My lesson this week for my Monday afternoon group was about different watercolor washes: flat, gradated, wet into wet and streaked wash. We divided up our paper into several squares for practice. One of the most important aspects of painting a wash is to have enough paint prepared on your palette. The gradated wash shown here isΒ done by adding more and more water to your brush as you work down the paper. It is also a good idea to tilt your board while you are working.

A wet into wet watercolor wash can be multiple colors painted onto very wet paper. The paint will blend together on the paper. It is important to lay the color on then leave it to dry, do not overwork the wash. It is a good idea to dry your paper at the same angle that your painted it on. The flat wash is easier if the board is flat while painting and drying. The flat wash is a solid color throughout the square with no changes in value.

The streaked watercolor wash is done very wet while dropping wet paint onto the board and tilting your paper in the desired direction. Let the paint dry flat so it does not disturb the paint. A streaked wash is good to display action. In the example I used two colors and the purple is streaking across the paper.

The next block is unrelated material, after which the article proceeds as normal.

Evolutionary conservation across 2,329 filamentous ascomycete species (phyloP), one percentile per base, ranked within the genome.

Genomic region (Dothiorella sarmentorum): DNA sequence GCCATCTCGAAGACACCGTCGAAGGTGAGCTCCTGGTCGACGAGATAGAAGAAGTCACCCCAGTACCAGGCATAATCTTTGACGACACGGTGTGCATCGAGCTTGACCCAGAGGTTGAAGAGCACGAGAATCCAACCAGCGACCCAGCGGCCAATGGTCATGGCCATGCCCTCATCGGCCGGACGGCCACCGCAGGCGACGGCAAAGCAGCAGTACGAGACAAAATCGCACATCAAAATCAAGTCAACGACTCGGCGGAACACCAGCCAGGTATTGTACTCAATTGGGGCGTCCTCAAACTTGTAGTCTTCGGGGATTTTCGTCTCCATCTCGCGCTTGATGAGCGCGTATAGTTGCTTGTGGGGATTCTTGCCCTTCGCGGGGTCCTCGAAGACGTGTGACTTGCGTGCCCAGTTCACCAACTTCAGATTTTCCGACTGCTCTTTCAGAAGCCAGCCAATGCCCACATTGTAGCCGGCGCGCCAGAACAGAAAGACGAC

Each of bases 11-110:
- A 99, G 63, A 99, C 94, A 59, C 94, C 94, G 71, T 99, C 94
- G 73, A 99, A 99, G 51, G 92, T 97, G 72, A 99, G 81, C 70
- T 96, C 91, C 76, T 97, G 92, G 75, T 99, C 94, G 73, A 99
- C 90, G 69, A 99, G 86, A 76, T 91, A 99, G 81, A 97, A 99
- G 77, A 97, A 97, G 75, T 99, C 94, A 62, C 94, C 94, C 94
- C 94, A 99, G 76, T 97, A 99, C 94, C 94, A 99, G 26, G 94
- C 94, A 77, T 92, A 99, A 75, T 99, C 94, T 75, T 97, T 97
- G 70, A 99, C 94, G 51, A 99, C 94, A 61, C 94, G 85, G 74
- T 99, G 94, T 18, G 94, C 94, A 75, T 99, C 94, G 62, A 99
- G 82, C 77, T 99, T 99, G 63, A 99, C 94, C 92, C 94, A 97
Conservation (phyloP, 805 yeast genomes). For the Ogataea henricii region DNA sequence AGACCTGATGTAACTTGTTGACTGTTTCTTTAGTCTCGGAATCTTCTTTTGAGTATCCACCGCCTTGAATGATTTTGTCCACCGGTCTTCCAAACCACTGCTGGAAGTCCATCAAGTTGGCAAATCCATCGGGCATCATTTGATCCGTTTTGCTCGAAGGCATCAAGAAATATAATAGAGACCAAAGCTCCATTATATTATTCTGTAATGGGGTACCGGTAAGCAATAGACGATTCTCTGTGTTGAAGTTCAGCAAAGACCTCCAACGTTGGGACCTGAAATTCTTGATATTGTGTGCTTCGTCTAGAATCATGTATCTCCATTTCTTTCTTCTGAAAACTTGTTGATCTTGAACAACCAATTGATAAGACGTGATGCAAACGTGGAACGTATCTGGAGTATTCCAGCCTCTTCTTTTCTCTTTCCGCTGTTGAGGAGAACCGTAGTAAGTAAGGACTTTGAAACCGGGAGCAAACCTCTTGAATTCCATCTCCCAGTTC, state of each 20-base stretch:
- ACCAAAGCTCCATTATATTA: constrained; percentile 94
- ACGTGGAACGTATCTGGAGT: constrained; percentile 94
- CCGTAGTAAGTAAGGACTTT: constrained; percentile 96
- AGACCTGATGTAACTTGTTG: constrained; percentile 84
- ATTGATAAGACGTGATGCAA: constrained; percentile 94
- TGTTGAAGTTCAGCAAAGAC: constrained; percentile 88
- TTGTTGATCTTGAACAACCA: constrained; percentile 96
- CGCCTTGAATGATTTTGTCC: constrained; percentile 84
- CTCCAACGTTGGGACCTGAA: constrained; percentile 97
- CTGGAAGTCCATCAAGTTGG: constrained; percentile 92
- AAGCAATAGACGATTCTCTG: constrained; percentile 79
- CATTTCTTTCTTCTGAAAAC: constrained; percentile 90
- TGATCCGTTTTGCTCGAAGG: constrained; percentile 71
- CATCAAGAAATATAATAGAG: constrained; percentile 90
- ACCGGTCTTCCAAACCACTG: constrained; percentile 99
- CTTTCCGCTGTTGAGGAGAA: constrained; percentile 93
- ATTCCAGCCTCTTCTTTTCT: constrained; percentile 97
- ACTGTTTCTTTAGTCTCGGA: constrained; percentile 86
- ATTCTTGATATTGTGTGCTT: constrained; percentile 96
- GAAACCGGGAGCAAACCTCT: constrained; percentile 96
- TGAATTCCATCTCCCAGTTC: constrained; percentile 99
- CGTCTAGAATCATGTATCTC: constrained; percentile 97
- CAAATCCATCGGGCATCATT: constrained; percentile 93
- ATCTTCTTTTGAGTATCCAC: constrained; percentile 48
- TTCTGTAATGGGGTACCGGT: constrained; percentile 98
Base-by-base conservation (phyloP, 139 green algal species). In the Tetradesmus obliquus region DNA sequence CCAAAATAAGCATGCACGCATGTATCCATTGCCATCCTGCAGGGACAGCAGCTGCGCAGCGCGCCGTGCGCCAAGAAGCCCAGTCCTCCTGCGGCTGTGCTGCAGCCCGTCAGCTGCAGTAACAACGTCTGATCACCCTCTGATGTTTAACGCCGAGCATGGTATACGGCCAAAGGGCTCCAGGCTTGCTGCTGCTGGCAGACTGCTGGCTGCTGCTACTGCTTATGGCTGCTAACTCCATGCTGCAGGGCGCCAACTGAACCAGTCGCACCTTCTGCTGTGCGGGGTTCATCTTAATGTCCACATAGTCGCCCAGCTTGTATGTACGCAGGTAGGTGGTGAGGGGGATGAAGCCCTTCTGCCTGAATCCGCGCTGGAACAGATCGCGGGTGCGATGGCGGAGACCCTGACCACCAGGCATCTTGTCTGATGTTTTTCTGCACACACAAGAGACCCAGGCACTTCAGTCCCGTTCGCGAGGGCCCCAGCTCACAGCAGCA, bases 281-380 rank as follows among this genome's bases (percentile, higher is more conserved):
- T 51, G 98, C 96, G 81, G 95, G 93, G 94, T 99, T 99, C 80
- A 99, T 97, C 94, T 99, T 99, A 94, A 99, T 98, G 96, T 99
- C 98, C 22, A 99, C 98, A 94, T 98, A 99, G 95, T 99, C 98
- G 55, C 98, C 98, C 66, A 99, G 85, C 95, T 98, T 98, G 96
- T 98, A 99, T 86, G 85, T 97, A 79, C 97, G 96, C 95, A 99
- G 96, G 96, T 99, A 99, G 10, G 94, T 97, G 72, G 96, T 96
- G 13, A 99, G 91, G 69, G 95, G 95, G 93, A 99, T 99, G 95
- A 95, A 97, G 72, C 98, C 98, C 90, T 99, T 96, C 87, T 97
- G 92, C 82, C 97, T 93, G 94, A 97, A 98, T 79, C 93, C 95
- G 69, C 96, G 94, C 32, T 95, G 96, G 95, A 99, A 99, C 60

I finished up our class with a small painting that was accomplished using several gradated washes letting each wash dry before starting the next wash. The cobalt blue was gradated from left to right and the yellow from the opposite direction. After the washes were completed I finished with direct painting of the lighthouse and boat. Another technique used here was pulling paint off the paper for the reflections of the lighthouse and boat. Using a stiffer wet brush wet the area that is to be lightened and brush over the area and than dab onto a paper towel. Repeat this process until the reflections are light enough.

Being able to paint different watercolor washes will improve your paintings. Try practicing the different types of washes while working on dry and wet paper.

Thanks, P.J. Cook